The Personal Counseling Office offers time-limited individual, group and family counseling. Individual and family counseling involves weekly 50-minute sessions.
Who can use these services? University-wide eligibility is for all University of Detroit Mercy students regardless of campus location or school. Each person who seeks counseling services can expect to be received with respect, recognition and understanding for whom they are regardless of race, ethnicity, gender, culture, class, sexual orientation, religious affiliation and/or disability.
Faculty and staff consultations are also available. The counseling office serves as a resource for faculty and staff who may want to discuss a distressed student’s behavior or explore ways to approach a student to make a referral.
At the time of the initial session, the student can talk in confidence about what's most on his/her mind and together the counselor and student will identify problems and set realistic goals for therapy.
Some students may have special needs which would require a referral to a clinic or another therapist.
We want you to feel comfortable.
Strict confidentiality is assured by rigid adherence to professional ethical standards and the state of Michigan professional licensing requirements. The University community has no knowledge of who uses the personal counseling services.
Any written material is completely separate from your academic records. No information leaves the counseling office without your express consent, review and written approval.
In very rare cases in which a person is in clear and imminent danger of hurting themselves or others, the counselor is legally bound to share enough information with authorities to assure protection for all concerned.
All other University employees must report sexual violence, relationship violence and stalking to law enforcement authorities, which would be handled by Detroit Mercy Public Safety. Those who wish to discuss a situation in complete confidence should disclose only to a licensed professional in the Wellness Center.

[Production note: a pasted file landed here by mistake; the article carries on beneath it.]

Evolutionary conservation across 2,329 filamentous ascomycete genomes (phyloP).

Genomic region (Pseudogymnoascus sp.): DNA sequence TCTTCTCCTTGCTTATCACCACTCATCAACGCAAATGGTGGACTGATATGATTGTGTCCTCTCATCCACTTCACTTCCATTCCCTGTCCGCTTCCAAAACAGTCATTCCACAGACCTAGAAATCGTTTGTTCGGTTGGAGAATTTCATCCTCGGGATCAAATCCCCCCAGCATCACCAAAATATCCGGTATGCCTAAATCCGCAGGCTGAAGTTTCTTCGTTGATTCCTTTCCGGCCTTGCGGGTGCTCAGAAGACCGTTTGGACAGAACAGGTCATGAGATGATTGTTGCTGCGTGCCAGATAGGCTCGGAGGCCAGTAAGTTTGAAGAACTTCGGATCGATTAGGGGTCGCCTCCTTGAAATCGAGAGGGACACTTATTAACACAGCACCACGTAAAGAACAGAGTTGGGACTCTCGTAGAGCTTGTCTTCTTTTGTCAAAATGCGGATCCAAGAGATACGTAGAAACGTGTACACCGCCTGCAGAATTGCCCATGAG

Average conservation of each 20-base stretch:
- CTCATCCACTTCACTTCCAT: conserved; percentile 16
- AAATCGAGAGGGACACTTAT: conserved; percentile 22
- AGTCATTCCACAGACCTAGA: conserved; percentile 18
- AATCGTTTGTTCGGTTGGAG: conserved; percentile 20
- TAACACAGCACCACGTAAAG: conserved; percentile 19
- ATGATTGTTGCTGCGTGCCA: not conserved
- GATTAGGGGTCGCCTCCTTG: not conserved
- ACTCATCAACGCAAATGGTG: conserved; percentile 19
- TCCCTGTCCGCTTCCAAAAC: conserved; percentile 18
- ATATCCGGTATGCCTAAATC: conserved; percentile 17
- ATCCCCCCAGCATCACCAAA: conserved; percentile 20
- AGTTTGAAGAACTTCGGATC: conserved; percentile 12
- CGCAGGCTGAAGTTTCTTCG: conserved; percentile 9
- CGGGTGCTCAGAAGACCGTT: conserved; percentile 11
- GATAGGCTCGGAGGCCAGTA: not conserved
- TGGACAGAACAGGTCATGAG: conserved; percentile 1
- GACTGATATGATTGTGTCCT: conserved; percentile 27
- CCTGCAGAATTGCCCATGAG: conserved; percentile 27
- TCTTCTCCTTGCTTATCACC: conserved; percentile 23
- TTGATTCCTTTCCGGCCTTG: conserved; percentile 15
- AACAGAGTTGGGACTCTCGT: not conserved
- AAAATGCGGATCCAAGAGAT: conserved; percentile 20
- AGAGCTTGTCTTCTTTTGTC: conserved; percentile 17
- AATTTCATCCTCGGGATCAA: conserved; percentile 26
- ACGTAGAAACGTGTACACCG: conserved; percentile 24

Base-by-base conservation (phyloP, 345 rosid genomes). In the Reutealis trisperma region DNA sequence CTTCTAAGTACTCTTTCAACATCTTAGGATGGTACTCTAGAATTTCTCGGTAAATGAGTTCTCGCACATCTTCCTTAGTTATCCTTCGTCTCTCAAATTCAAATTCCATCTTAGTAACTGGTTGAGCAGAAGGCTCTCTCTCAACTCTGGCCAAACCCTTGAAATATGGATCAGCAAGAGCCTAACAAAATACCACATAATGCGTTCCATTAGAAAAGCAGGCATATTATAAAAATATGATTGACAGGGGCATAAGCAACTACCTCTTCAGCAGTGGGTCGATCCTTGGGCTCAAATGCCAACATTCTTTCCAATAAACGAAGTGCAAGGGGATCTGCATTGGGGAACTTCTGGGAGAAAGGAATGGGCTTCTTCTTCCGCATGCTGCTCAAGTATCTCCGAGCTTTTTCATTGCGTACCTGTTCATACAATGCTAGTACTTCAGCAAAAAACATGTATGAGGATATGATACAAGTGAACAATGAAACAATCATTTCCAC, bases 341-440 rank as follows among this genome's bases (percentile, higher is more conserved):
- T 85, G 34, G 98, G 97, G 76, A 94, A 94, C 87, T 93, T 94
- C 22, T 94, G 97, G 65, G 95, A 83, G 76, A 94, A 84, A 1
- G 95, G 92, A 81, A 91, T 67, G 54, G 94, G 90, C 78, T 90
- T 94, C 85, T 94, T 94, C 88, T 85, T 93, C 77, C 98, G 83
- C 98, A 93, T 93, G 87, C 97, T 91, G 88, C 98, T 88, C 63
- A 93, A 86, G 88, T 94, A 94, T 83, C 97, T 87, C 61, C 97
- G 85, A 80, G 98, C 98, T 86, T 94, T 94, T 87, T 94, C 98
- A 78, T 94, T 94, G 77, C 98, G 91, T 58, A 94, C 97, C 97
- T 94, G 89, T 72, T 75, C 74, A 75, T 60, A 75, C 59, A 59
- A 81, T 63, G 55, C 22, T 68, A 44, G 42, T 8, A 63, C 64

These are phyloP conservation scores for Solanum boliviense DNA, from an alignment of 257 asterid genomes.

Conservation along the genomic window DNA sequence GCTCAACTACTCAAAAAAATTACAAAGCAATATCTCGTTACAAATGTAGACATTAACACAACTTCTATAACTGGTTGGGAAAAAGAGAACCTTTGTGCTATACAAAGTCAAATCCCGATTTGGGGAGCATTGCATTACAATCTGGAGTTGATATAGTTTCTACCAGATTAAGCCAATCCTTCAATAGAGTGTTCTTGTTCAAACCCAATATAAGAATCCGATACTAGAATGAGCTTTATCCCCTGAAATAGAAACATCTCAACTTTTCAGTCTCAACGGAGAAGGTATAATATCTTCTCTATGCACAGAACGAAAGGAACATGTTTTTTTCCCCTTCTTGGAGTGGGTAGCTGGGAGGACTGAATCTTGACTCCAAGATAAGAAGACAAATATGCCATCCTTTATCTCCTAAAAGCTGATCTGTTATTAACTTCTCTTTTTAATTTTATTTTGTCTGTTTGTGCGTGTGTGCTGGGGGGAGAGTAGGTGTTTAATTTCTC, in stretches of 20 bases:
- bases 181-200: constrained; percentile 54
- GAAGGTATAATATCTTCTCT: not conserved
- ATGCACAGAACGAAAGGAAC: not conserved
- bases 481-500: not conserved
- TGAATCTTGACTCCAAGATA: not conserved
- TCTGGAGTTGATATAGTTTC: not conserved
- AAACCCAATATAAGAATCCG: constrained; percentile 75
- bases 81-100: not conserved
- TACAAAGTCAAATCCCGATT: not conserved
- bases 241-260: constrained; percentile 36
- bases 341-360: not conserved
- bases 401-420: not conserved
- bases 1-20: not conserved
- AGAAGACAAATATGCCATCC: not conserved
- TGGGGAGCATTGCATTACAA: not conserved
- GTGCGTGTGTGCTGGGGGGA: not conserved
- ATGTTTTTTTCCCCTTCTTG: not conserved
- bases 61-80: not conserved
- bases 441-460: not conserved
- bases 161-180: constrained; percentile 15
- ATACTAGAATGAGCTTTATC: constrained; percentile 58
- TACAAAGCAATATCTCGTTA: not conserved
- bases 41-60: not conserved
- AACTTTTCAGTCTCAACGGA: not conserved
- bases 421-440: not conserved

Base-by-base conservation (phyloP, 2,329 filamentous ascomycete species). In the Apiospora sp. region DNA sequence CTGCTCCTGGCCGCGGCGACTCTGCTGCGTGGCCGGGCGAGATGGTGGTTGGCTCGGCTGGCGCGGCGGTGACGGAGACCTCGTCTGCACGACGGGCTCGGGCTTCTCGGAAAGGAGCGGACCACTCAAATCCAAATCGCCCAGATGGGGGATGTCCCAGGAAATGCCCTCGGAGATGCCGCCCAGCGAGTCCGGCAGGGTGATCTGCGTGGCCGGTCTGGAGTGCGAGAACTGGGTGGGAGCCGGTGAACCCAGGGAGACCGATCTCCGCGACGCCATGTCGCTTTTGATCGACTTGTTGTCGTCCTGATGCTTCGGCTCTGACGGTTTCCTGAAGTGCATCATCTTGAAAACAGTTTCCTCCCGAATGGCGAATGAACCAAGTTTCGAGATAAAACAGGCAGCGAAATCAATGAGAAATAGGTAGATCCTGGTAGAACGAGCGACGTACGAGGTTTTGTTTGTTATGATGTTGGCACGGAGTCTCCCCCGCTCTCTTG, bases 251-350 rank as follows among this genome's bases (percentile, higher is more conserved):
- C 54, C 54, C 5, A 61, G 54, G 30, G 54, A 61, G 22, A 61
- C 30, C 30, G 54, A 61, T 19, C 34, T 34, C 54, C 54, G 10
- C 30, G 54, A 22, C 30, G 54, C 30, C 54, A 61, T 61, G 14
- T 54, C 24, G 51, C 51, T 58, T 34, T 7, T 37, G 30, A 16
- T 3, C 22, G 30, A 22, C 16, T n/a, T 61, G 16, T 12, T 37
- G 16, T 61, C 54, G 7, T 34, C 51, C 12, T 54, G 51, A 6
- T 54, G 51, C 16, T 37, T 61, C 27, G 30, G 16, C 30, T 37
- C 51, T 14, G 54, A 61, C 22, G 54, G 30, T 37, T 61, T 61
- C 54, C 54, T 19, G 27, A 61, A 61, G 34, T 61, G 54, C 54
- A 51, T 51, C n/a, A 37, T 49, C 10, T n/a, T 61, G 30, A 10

Counseling services are available at any time for any persons affected by sexual violence, relationship violence or stalking.
When to refer someone to the Wellness Center
Throughout the year, the Wellness Center receives many telephone calls from administrators, faculty, staff, counselors and friends. They all have an opportunity to observe some of the signs and symptoms that could be indicative of the need to refer an individual for professional assistance. Below are some of the general symptoms of distress:
- Marked impairment in functioning.
- Noted isolation.
- Significant decrease in energy and motivation level.
- Marked change in behavior (e.g., appearance change, erratic class attendance or class performance, sudden unwillingness to communicate, drop in grades).
- Alcohol and other substance abuse.
- Eating disorder.
- Self-deprecation and excessive self-criticism and guilt.
- Statements reflecting a sense of worthlessness, hopelessness or helplessness.
- Psychosomatic symptoms such as tension-headaches, nausea, change in appetite or in sleeping habits.
- Anxiety, depression, stress and burnout.
- Traumatic changes in personal relationships, such as divorce, death, or ending a relationship with a significant other.
- Academic problems such as career indecision, dissatisfaction with academic major, inability to concentrate and difficulty with workload.
- Threatening bodily injury or harm to others.
- Violent behavior.
- Paranoid views of the world.
- Marked disorientation and bizarre behavior.
- References to suicide.